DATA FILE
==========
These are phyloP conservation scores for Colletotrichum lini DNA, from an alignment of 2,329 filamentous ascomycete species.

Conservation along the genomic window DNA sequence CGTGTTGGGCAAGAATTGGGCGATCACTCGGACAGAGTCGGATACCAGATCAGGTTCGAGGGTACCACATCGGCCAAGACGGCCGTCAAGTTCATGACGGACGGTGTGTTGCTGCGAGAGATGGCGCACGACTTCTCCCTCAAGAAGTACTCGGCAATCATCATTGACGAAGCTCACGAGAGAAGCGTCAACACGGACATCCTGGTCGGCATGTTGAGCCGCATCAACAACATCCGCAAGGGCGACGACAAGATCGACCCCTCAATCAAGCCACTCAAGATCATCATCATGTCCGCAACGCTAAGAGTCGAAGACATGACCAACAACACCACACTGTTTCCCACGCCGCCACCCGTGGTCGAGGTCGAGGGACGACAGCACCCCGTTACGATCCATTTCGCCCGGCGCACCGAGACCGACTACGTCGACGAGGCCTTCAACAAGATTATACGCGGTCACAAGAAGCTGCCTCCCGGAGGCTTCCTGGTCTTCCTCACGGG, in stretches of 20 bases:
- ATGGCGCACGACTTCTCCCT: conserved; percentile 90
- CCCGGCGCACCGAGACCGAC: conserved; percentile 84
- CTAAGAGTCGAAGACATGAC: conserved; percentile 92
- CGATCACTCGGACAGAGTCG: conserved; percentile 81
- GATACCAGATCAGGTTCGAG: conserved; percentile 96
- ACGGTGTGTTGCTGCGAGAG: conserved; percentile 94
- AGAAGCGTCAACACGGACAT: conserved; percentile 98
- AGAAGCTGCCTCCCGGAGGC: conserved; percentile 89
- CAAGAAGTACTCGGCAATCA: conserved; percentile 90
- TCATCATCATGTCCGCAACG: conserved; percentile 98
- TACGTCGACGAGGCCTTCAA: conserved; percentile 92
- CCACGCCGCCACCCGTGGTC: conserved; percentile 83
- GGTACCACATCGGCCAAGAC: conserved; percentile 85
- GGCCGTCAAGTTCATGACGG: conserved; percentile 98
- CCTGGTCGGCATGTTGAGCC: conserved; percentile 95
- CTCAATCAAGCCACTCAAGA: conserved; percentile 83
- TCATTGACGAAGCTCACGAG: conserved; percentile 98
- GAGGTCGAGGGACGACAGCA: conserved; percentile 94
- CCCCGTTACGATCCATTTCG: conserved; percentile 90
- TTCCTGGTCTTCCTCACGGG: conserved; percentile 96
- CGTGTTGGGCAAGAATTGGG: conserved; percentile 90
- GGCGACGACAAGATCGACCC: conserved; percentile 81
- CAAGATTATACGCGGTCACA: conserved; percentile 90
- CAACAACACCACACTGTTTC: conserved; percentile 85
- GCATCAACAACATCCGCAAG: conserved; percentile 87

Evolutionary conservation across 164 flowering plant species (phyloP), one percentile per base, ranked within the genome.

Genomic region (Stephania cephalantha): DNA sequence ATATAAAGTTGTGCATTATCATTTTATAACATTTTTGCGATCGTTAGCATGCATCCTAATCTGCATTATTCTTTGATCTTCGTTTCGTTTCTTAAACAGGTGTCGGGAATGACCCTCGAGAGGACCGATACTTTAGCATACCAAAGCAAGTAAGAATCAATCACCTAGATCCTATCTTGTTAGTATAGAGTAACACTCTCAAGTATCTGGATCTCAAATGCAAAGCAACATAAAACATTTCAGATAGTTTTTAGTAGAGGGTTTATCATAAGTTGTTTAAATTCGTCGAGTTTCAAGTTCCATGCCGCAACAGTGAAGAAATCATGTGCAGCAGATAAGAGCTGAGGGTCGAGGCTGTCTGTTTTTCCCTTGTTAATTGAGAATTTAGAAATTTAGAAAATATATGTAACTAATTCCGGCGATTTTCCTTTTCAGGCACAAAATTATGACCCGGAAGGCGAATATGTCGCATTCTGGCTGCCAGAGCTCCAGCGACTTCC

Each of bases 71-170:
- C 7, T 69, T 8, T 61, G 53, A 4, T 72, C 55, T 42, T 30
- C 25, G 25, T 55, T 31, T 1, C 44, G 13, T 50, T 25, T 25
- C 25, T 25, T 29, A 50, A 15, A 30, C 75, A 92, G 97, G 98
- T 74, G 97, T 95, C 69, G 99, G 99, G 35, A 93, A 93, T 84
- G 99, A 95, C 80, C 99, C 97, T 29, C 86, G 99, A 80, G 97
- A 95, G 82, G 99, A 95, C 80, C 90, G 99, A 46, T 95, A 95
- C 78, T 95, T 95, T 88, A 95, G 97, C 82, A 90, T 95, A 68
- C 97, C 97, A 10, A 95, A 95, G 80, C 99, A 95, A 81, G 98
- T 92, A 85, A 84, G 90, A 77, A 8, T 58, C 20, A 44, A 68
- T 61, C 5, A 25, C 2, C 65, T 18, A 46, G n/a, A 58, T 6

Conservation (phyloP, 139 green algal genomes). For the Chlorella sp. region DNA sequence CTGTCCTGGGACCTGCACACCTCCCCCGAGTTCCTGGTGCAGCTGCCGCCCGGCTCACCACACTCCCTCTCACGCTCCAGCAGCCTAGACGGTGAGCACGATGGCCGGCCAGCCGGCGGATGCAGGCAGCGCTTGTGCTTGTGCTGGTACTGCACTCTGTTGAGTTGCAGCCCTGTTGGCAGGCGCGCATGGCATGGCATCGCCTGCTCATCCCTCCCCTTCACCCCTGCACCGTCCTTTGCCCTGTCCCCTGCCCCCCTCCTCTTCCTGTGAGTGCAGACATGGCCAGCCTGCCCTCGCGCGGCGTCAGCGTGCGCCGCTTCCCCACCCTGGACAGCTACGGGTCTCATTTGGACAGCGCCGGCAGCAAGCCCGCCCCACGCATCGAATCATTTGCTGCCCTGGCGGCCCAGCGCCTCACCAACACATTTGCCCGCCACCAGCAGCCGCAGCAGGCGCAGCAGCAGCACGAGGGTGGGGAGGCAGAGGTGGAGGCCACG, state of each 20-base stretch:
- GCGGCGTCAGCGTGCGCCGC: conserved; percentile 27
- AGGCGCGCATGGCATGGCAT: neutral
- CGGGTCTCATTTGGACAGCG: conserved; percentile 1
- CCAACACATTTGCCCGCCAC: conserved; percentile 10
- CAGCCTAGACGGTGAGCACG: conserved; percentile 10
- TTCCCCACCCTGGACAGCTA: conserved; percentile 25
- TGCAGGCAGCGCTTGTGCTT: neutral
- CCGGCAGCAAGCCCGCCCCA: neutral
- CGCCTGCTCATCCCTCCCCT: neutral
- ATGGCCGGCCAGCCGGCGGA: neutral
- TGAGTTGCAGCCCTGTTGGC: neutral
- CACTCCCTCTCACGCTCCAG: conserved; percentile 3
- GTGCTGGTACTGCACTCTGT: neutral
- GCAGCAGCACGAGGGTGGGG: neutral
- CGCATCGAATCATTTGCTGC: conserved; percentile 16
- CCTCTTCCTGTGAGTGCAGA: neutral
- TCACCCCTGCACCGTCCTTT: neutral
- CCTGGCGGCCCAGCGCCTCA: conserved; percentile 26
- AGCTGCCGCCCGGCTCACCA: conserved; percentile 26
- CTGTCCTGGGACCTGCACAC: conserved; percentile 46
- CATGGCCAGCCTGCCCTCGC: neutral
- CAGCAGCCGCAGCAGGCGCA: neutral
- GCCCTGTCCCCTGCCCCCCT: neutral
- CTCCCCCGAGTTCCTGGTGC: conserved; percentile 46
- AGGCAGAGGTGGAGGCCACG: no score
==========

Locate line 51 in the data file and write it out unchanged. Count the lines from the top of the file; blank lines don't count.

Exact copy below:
- ATGGCCGGCCAGCCGGCGGA: neutral